Now on days when you are rushing and a simple mutton curry will do you can side-step the "kashano" or "bhuno" part of this recipe and directly make the jhol in the Pressure cooker. That jhol is a bit runny and akin to something that the famous author Syed Mujtaba Ali would refer to as "Bangali'r Mangshor Maacher Jhol" which means a Mutton Curry which is as runny as plain as an everyday fish curry.
If you spend 30 mins of your time in "kashano",then the same mutton curry becomes richer and more regal looking. Take your pick and have a lovely Sunday lunch of Mutton curry and rice. Oh yes, do cook the rice in the same pressure cooker with remnants of the mutton gravy to flavor it and little ghee. My daughters love that rice as much as the curry.
Ma-in-Law's Sunday Mutton Curry
Wash and clean 2lb of goat meat.
Make a paste of following
2 cups of chopped red onion
6 fat clove of garlic(12 regular)
2" of ginger peeled and chopped
Roughly pound 5-6 hot Indin green chili.
Chop 1 medium sized tomato. If the tomatoes are the tough. commercial kind just puree them or get a better tomato.
Chop 3 potatoes in half
In a bowl marinate the meat with
1 tbsp Cumin Powder
1 tsp Red Chili Powder or Kashmiri Mirch
1 tsp Turmeric powder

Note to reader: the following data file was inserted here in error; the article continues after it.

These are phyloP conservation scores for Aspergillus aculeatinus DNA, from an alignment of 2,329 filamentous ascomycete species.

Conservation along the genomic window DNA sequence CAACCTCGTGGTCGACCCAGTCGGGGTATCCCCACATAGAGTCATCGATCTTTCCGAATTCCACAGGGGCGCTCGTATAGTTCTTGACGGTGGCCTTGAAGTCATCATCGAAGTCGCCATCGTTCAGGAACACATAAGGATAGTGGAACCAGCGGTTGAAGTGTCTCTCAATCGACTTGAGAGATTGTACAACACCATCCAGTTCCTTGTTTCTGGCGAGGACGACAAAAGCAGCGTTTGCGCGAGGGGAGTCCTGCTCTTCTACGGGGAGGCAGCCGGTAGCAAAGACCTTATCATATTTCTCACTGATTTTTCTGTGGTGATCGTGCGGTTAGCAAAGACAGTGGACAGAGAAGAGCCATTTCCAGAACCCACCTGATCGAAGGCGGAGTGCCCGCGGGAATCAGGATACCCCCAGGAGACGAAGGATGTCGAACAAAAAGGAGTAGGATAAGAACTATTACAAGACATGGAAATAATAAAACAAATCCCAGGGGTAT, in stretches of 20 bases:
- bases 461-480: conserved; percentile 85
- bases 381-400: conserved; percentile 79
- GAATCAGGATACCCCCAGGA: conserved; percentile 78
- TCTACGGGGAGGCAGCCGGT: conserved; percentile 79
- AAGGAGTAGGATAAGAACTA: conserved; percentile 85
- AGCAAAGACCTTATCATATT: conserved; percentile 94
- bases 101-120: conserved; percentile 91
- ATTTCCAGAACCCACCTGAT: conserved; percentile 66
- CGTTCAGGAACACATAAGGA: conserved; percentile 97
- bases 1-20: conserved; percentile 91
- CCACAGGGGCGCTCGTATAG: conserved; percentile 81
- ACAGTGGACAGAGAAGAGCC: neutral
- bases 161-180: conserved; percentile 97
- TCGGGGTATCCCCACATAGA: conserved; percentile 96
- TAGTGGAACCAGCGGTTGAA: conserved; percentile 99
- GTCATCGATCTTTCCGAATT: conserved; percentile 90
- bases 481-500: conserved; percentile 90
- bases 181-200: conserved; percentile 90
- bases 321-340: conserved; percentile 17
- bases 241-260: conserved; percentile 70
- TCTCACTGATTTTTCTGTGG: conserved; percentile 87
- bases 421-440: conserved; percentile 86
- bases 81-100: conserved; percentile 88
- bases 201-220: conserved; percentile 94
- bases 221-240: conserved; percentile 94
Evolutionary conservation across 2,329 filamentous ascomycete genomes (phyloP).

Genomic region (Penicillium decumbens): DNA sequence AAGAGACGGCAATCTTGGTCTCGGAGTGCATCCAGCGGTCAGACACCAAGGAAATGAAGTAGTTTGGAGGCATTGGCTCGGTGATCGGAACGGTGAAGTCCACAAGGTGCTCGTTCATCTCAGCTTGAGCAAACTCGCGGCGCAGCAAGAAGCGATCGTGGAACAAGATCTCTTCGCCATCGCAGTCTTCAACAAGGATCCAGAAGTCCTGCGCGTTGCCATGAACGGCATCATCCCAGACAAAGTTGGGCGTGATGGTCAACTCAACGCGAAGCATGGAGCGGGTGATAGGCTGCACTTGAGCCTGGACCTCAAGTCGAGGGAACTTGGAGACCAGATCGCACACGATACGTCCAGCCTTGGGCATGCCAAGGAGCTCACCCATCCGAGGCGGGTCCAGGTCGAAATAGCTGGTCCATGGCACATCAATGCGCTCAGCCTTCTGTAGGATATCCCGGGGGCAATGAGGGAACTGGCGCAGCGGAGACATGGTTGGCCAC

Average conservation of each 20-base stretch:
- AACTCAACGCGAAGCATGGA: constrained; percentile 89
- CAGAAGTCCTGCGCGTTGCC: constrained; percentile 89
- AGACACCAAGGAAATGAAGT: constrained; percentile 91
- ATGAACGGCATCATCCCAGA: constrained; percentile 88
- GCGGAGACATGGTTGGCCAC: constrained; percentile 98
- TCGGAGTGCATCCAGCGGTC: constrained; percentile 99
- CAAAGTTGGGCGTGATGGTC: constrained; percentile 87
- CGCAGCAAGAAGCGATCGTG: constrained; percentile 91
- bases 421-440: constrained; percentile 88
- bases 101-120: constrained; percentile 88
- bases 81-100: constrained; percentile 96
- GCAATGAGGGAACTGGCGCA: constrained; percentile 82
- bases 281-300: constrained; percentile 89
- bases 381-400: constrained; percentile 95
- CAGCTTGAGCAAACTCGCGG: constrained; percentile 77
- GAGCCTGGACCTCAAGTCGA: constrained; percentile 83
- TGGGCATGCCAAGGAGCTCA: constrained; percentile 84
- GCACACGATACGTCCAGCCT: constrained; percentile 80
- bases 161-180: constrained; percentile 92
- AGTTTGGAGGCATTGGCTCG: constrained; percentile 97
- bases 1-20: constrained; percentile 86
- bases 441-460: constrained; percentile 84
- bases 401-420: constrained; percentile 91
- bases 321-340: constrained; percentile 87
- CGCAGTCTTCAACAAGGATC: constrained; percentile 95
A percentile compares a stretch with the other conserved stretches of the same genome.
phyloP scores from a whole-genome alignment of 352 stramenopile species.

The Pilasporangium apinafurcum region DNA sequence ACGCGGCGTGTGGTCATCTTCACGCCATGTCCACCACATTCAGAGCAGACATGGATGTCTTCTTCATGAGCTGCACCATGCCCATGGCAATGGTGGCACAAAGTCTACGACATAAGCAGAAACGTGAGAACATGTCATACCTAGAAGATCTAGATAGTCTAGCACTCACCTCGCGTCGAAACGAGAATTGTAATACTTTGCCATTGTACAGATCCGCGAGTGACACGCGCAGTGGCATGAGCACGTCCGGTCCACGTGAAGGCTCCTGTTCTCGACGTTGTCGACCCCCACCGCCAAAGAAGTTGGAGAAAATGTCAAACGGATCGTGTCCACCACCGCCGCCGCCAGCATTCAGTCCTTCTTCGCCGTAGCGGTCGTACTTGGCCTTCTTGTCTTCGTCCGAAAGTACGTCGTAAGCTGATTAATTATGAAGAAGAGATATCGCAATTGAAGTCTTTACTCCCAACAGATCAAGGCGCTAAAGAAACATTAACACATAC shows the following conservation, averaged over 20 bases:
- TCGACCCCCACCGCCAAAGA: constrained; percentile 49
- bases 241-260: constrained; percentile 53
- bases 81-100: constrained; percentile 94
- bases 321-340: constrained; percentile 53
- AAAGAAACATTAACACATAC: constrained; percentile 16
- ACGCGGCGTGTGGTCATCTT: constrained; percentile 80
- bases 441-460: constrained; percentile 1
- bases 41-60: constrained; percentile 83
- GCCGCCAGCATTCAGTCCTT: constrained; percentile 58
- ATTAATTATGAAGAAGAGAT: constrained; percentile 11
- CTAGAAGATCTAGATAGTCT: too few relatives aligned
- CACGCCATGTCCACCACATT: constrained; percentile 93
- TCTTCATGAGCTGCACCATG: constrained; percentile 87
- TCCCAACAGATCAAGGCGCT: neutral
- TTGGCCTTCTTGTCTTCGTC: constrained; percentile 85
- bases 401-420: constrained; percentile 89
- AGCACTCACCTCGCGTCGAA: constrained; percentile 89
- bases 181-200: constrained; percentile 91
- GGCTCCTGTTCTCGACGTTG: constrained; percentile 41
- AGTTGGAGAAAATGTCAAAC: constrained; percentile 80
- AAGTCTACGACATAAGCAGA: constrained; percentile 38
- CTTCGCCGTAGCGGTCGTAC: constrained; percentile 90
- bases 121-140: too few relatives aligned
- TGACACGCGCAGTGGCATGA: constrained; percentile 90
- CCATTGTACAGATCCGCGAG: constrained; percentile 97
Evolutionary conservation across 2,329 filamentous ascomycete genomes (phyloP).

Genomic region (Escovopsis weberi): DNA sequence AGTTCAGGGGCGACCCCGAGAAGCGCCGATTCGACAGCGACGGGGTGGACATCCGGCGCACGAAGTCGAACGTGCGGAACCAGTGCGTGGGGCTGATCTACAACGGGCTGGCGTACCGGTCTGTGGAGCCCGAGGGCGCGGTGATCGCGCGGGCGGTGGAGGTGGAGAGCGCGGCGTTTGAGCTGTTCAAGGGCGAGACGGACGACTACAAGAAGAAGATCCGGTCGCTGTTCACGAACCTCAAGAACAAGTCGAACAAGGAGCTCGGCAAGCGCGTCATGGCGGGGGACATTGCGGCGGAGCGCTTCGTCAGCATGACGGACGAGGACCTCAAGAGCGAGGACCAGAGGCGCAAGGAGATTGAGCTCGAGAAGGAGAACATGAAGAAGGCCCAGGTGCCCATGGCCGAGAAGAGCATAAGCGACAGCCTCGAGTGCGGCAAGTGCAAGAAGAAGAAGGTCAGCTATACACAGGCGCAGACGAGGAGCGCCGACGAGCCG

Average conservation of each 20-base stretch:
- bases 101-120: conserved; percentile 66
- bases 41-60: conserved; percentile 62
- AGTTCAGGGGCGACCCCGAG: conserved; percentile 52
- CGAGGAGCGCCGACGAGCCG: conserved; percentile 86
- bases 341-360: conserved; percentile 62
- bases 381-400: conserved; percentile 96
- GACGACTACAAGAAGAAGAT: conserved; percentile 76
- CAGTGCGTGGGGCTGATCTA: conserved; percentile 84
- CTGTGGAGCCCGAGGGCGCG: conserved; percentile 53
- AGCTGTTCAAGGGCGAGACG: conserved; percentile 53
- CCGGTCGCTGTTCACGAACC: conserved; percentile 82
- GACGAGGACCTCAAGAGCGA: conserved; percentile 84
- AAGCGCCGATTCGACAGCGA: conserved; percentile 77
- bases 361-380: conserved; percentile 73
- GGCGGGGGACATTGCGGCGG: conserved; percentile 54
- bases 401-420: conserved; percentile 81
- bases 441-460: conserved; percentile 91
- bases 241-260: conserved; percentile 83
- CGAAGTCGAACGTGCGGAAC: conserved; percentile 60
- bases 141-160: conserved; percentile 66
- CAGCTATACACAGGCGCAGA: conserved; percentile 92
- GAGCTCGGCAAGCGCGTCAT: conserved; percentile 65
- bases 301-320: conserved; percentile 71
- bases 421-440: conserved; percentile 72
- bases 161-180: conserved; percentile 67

2 tsp Mustard Oil
1-2 tbsp yogurt
salt to taste
Ideally overnight marination is good but even 3-4 hours works well.
Half an hour before cooking toss the pottaoes along with the meat in the marinade.
When you are ready to cook, get your pressure cooker. If you don't have one, do not panic, we can also do it in a regular heavy bottomed pan, only it will take longer.
Heat about 2tbsp Mustard Oil in the cooker. Add a tsp of sugar and caramelize it.
Next temper the oil with
4 Green Cardamom/Elaichi
1 Bay leaf/TejPatta
a 2" stick of cinnamon
Once the oil is flavored add the marinated mutton and the potatoes. Add the pounded green chilies.
Mix everything well together and let it cook for some time. Stir intermittently so that the meat does not stick to the bottom of the cooker. The meat will also release some water. Wait for the water to almost dry up and for the meat to change color.
For a richer version of this curry, the meat is kasha-oed for about 25-20 minutes till you see the oil surfacing. But in my Ma-in-law's everyday version, we do not wait for the oil to surface. Once the meat has changed color and no longer looks raw, we give a good stir, and add enough water so that the meat pieces are submerged. Then I adjust for salt and spices and close the Pressure Cooker lid.
Once the Cooker starts going "Phissssssshhh", I wait for about 8 minutes or so and then switch off. I have a Futura cooker and it does not whistle so I am not sure of the number of whistles.
Make a wet paste of
2 green cardamom
small stick of cinnamon
in a mortar-pestle
Once the pressure has been released, open lid and add this fresh garam masala paste(kaaNcha garam mashla bata) along with little ghee. Close the lid again and open only at time of serving. Thanks UshnishDa for this tip.